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Deputy U.N. chief visits southern Afghan city of Kandahar for talks with Taliban

Deputy U.N. chief visits southern Afghan city of Kandahar for talks with Taliban
Deputy U.N. chief visits southern Afghan city of Kandahar for talks with Taliban Copyright Thomson Reuters 2023
Copyright Thomson Reuters 2023
By Reuters
Published on Updated
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KABUL - The United Nations' deputy secretary-general met the deputy governor of Afghanistan's Kandahar, provincial authorities said on Friday, a rare meeting by a foreign envoy with the Taliban's leaders in its southern heartland.

Amina Mohammed is visiting Afghanistan this week and had already met Taliban authorities in Kabul, as well as U.N. staff and aid groups, to discuss ways to promote and protect women's rights.

Her visit comes less than a month after Taliban authorities banned most female NGO workers, leading many NGOs to partially suspend operations.

A statement from Kandahar's information office said Deputy Governor Maulvi Hayatullah Mubarak had conveyed to Mohammed that the Taliban administration wanted to have a strong relationship with the world and asked that its leaders be removed from sanctions lists and its administration able to send a representative to the U.N.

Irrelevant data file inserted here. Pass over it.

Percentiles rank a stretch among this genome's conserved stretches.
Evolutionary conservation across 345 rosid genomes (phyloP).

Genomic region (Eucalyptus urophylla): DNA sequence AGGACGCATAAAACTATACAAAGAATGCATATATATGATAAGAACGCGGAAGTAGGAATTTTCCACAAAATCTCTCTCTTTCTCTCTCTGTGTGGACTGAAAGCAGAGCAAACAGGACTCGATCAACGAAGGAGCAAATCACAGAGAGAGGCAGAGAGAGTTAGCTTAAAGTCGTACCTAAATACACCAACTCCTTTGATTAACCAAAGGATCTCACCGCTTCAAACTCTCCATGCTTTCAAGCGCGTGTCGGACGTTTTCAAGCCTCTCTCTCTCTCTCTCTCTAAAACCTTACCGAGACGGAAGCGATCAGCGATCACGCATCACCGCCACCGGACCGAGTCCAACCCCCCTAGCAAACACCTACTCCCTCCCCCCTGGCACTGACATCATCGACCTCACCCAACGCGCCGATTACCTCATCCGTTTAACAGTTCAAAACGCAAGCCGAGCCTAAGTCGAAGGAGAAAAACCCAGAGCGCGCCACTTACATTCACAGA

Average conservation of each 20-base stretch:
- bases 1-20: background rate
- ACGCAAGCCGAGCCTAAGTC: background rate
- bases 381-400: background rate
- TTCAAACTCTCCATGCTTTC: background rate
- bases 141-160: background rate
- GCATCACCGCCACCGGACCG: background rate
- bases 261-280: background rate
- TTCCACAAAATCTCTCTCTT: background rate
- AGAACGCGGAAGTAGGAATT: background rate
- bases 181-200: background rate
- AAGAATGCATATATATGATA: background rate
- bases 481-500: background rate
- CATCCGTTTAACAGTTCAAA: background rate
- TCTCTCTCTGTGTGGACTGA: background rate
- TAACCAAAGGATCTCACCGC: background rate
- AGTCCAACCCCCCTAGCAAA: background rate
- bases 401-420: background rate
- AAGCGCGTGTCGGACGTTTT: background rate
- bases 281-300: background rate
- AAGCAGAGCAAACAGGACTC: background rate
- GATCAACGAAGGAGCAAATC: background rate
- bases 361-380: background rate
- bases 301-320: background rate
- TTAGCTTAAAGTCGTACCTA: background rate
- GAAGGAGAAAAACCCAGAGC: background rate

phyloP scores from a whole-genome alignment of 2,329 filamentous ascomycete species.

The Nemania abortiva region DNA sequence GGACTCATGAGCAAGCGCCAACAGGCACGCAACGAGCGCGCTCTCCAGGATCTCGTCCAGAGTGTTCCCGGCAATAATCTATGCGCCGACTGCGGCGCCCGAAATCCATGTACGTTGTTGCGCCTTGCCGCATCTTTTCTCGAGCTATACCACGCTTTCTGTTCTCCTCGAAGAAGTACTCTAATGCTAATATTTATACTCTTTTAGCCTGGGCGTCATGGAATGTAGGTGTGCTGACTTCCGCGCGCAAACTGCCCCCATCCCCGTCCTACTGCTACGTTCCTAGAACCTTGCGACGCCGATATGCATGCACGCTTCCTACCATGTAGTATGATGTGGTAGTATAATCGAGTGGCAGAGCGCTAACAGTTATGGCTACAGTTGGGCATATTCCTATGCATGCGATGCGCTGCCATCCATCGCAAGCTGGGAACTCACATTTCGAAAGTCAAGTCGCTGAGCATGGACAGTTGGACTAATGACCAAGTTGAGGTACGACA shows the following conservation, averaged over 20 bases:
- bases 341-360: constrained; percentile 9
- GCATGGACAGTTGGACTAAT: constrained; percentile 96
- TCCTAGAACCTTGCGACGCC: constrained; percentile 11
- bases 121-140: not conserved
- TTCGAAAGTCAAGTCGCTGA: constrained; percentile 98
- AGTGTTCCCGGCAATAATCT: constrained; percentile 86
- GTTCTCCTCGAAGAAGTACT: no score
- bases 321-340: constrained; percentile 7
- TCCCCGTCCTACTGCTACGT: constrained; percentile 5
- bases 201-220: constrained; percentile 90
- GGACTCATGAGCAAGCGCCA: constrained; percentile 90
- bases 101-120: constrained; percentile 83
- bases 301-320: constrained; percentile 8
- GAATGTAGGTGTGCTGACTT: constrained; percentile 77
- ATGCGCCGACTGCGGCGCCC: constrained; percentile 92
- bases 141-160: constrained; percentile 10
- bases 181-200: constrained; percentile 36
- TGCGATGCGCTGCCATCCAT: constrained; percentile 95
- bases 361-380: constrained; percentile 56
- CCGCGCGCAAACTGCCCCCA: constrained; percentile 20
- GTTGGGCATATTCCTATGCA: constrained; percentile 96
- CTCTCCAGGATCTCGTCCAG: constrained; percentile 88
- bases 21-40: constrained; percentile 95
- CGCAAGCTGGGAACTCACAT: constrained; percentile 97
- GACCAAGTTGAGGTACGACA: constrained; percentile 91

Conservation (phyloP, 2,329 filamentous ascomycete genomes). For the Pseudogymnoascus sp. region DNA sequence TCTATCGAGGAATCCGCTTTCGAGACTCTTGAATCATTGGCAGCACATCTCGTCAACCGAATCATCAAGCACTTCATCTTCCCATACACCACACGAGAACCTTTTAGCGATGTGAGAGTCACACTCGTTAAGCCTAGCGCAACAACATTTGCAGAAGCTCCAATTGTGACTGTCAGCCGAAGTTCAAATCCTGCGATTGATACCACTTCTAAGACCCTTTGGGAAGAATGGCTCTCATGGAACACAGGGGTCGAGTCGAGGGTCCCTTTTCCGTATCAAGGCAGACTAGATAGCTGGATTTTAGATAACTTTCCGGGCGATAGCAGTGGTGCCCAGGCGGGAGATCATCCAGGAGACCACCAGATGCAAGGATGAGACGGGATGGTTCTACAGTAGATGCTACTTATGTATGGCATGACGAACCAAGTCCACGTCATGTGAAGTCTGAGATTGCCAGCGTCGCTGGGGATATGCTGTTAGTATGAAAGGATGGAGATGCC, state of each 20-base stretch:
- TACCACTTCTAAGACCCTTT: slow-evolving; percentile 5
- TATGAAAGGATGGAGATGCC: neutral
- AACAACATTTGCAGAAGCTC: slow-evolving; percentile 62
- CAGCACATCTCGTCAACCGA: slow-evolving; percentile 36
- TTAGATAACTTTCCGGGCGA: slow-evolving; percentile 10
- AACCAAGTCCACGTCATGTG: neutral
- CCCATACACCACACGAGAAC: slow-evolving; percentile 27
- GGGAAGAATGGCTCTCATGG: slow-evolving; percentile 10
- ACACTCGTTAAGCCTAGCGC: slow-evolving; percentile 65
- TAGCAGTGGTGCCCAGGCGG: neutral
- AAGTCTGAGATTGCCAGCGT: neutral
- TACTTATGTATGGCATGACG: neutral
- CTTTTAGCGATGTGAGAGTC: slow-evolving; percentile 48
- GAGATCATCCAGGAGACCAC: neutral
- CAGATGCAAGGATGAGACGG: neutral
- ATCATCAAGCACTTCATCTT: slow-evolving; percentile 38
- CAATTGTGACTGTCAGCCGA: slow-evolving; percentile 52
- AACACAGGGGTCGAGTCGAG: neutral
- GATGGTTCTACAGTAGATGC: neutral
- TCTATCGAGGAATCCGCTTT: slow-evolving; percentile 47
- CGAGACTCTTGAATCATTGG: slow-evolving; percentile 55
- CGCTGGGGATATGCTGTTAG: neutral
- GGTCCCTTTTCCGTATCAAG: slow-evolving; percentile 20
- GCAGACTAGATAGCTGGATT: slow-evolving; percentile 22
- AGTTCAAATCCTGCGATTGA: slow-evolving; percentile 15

The U.N.'s mission to Afghanistan did not immediately respond to a request to confirm the meeting and what was discussed.

The U.N. in December postponed for a second time a decision on whether the Afghan Taliban administration would be able to send an ambassador to New York. Its administration has not been formally recognised by any government since sweeping to power as foreign forces withdrew in 2021.

Kandahar is considered the historical birthplace of the Taliban and is home to its supreme spiritual leader who has the final say on major decisions.

The head of the Norwegian Refugee Council, a major aid group that has suspended work in Afghanistan, stressed this month that it was important for the international community to engage with leadership in Kandahar, saying that many officials in Kabul had signalled the orders to restrict female workers had come from there.

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